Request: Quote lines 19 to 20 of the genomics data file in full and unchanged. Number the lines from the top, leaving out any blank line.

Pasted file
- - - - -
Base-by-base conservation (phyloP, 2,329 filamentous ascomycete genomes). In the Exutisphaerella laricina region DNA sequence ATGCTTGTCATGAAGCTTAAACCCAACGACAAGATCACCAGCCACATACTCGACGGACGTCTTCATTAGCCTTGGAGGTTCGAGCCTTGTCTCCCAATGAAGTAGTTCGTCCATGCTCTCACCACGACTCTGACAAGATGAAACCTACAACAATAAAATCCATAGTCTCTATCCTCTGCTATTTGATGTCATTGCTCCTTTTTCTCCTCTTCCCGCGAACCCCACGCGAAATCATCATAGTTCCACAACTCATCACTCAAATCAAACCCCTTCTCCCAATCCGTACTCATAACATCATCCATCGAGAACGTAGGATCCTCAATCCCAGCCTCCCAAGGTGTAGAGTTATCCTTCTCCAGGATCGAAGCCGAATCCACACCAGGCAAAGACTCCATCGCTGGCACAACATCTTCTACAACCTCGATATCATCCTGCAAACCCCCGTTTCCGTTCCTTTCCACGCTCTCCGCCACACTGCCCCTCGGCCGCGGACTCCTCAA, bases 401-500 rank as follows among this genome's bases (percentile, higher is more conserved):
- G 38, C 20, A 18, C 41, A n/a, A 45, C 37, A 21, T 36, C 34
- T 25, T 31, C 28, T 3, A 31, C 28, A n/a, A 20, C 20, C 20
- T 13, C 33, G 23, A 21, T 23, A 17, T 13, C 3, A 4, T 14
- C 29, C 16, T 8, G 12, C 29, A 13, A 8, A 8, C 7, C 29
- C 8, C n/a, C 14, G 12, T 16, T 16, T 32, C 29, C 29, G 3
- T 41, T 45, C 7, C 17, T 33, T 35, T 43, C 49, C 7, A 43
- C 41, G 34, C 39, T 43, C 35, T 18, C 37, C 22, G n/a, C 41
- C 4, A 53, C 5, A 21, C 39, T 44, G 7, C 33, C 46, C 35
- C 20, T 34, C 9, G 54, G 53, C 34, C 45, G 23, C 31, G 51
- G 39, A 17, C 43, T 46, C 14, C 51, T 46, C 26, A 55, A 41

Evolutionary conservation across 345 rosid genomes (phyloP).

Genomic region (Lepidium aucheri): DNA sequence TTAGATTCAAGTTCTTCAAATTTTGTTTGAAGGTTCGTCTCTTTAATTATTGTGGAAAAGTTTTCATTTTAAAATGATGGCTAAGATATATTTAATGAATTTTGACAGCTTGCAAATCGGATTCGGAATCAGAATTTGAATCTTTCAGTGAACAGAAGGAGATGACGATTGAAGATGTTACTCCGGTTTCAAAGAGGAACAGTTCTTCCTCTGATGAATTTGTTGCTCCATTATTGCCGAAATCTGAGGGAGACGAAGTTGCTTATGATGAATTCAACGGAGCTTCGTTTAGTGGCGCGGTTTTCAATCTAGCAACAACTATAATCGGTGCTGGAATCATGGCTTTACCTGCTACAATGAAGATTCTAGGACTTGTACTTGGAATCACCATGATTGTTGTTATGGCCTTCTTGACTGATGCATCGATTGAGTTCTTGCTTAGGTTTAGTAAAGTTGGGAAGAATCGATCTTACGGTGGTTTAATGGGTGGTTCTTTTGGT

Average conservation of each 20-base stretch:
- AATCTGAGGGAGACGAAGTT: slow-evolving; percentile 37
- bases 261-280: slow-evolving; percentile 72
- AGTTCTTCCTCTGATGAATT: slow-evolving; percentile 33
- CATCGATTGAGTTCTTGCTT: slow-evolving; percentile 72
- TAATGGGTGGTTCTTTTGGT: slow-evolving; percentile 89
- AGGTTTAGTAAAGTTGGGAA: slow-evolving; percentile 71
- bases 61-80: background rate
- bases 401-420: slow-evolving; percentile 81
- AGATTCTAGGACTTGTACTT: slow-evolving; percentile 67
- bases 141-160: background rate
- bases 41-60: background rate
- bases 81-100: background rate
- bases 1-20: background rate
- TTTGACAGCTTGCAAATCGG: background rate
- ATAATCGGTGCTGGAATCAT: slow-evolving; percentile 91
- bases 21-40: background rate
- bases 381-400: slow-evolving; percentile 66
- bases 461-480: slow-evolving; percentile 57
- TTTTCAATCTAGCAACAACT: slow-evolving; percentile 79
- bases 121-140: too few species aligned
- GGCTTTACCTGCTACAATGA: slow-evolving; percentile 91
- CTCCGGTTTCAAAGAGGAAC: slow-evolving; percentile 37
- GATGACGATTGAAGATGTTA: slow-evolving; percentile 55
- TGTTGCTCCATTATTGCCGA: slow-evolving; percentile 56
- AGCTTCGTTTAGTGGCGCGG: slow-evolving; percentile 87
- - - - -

- TAATGGGTGGTTCTTTTGGT: slow-evolving; percentile 89
- AGGTTTAGTAAAGTTGGGAA: slow-evolving; percentile 71